Wednesday 21 October 2020

Enter the void: "Antrum: The Deadliest Film Ever Made"

You may not have heard of Antrum, the Soviet film of 1977 about two youngsters who accidentally open up a portal to Hell while digging in the woods, but it trails quite the reputation: after sparking a fire at a Budapest cinema on first run, it then brought about a fatal stampede during a one-off engagement in San Francisco, and has been connected to the mysterious deaths of several festival programmers besides. The reason you haven't heard of it - the reason you won't find it in Halliwell's - is that it doesn't exist: it's a wholly fictitious artefact, conjured up by Canadian writer-directors David Amito and Michael Laicini for the purposes of a wannabe midnight movie that riffs on the legend of the "cursed film", as others have on cursed books or videotapes. The legend has been curated here with a measure of care. The Deadliest Film Ever Made opens with a mini-doc laying out the Antrum backstory, then - after a Gaspar Noe-like onscreen countdown offering concerned patrons the chance to leave the cinema (or, more likely in 2020, their own front room) - we get a look at the film itself, set out in artfully distressed images that gesture in the direction of late Tarkovsky, early Sokurov or Thatcher-era public information films, complete with cigarette burns to denote reel changes, and sporadic bouts of subliminal imagery à la The Exorcist. Here, alas, is where the project reveals its hand as obvious fakery.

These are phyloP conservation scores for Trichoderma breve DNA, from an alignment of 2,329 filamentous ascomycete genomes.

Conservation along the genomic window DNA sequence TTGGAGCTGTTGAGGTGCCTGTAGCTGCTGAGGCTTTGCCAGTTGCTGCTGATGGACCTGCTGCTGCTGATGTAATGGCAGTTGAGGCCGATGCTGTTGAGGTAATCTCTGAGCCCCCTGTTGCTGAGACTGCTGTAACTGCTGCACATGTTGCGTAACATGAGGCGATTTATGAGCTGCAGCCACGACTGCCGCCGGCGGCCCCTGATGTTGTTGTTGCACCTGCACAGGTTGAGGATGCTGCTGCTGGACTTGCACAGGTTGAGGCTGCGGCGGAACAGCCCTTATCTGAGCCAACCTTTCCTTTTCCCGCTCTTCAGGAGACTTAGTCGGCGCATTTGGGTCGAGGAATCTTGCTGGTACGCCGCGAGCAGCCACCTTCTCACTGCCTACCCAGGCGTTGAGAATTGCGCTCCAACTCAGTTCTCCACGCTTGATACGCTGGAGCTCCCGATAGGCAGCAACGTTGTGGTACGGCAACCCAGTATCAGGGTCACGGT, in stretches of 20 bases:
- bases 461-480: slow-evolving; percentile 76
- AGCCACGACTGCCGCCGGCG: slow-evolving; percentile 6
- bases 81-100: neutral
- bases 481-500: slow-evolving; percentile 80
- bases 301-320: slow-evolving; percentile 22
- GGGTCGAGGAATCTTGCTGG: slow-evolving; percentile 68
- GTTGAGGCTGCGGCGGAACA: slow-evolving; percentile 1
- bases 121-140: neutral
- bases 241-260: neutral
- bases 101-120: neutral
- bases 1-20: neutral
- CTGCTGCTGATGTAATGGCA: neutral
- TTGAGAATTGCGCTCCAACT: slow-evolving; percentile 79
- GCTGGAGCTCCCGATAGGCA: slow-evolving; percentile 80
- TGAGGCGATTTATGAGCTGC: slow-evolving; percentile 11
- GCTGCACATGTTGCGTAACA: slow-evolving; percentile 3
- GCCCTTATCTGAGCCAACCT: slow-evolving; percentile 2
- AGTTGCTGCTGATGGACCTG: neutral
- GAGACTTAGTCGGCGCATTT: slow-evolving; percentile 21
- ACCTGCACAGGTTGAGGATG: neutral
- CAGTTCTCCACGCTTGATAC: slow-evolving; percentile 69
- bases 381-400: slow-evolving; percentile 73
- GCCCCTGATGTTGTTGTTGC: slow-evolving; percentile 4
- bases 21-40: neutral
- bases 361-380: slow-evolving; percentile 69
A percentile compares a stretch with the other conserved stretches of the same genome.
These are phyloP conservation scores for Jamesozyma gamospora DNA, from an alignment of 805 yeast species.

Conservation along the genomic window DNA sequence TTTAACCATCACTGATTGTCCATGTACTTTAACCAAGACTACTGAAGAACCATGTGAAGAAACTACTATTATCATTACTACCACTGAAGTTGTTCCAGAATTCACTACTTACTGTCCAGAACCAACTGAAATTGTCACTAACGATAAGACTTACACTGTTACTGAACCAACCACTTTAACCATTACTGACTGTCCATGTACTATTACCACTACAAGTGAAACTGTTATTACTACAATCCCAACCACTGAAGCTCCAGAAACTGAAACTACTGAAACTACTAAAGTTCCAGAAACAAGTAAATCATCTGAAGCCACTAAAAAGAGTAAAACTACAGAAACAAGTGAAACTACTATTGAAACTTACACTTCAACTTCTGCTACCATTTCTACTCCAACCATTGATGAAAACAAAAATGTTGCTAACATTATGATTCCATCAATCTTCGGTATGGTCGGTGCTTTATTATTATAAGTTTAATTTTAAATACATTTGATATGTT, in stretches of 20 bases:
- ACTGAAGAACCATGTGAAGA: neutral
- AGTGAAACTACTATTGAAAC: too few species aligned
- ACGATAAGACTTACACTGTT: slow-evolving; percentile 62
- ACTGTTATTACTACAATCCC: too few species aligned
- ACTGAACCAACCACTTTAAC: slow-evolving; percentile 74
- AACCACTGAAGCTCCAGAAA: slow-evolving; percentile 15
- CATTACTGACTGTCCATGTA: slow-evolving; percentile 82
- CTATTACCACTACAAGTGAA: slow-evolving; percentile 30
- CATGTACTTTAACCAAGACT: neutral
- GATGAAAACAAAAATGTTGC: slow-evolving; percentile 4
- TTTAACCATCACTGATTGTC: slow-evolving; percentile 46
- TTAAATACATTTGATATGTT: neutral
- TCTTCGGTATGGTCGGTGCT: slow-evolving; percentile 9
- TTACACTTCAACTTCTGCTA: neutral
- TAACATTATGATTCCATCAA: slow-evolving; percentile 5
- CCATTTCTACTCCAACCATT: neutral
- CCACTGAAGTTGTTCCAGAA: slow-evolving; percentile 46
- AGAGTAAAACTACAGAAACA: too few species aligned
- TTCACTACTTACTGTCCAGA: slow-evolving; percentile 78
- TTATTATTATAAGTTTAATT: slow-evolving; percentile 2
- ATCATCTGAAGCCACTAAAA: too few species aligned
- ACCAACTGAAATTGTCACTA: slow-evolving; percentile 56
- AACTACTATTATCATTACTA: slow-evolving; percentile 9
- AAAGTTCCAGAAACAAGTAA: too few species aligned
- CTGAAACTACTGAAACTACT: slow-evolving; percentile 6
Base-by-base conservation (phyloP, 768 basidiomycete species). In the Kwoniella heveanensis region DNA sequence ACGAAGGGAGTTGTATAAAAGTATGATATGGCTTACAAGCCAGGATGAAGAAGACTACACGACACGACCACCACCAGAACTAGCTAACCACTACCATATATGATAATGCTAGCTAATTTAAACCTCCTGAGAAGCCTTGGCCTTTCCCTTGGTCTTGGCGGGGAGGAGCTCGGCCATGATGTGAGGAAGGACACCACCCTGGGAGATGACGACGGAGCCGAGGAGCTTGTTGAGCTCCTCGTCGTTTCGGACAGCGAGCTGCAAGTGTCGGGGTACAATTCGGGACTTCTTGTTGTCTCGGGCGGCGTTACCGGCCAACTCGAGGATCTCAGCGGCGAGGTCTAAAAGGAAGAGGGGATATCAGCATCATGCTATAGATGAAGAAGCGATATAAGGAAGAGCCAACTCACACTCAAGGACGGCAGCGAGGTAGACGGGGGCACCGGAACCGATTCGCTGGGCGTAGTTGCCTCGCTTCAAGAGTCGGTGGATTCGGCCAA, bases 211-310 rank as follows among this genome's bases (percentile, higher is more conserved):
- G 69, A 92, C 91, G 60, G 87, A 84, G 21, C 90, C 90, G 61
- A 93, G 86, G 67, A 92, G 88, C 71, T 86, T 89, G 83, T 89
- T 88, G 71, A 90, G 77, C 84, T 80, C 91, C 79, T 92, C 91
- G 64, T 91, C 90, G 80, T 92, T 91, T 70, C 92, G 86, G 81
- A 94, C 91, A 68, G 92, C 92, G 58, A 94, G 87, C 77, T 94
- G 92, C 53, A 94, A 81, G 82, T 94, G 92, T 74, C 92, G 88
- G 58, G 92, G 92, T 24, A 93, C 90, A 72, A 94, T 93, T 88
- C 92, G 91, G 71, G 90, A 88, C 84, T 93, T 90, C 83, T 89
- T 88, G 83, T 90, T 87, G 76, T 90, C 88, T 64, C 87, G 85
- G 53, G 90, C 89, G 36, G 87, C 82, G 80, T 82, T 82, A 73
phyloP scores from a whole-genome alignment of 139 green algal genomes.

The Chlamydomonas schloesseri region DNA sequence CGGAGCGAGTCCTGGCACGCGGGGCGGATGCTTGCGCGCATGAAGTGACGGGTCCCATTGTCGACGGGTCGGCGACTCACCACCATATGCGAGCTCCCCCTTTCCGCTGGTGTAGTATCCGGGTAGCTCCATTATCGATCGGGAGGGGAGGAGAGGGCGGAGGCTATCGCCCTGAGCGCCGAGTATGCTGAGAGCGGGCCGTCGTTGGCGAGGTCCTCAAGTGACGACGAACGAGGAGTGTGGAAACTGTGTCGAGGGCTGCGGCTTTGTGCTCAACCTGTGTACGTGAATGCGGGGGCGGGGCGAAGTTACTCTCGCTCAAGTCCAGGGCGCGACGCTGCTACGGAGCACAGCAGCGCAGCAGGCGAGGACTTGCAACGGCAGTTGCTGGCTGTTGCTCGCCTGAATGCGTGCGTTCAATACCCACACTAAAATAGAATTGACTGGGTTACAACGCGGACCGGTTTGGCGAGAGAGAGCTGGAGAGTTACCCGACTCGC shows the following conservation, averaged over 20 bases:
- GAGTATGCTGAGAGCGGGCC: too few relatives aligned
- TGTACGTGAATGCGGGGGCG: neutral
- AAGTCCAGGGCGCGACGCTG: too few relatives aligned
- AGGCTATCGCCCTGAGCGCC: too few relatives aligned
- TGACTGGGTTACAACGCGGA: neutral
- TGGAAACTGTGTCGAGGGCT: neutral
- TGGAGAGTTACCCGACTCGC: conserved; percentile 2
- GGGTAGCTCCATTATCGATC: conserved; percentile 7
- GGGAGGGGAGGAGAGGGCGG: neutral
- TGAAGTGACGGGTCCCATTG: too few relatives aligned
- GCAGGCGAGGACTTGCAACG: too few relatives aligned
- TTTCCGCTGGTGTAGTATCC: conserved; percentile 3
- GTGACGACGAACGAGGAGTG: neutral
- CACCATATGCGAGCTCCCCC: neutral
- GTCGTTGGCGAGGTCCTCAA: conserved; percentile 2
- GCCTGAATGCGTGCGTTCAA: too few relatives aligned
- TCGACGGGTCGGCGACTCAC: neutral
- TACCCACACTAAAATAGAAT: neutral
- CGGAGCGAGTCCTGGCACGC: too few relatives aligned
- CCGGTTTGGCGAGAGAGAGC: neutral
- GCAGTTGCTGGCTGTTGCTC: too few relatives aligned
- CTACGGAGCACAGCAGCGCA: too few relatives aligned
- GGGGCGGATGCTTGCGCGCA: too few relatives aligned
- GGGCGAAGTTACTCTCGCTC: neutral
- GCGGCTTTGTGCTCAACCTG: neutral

The biggest giveaway is that, despite its grainy print quality, what's onscreen during the film-within-the-film never looks especially Slavic: its sundappled hills and capacious parking lots are undisguisably North American, while a Soviet film of '77 strikes me as unlikely to have "very special thanks" laid out in English credits. Juvenile leads Nicole Tompkins and Rowan Smyth are also far too blonde-haired and bright-eyed to convince as Eastern European moppets of the late 70s: if Amito and Laicini really wanted to dupe us, there needed to be fewer smoothies at craft services, and far more gruel. (Sometimes the Devil really is in the detail.) Enter into the spirit of it, and it gives up about as much fun as might be obtained this Hallowe'en from a Hasbro-brand ouija board: a half-hour's worth of thin, plasticky diversion, before the novelty wears off and everything turns deathly in the less critical sense. Even by the standards of late 70s art cinema, Amito and Laicini's pacing is trying, while any high-satanic seriousness is swiftly undermined by nerdy sniggering. The stopmotion squirrel is a nice touch; the dead moose-fucking less so. 24 hours after watching Antrum, I can report no deleterious effects, save a vague sense of an afternoon wasted, but then after the murder hornets and the deadly respiratory virus, so-so sleepover fare seems a long way down on the list of things we have to worry about right now.

Antrum: The Deadliest Film Ever Made opens at the Premiere Cinema in Romford this Friday, ahead of its DVD release on October 26.

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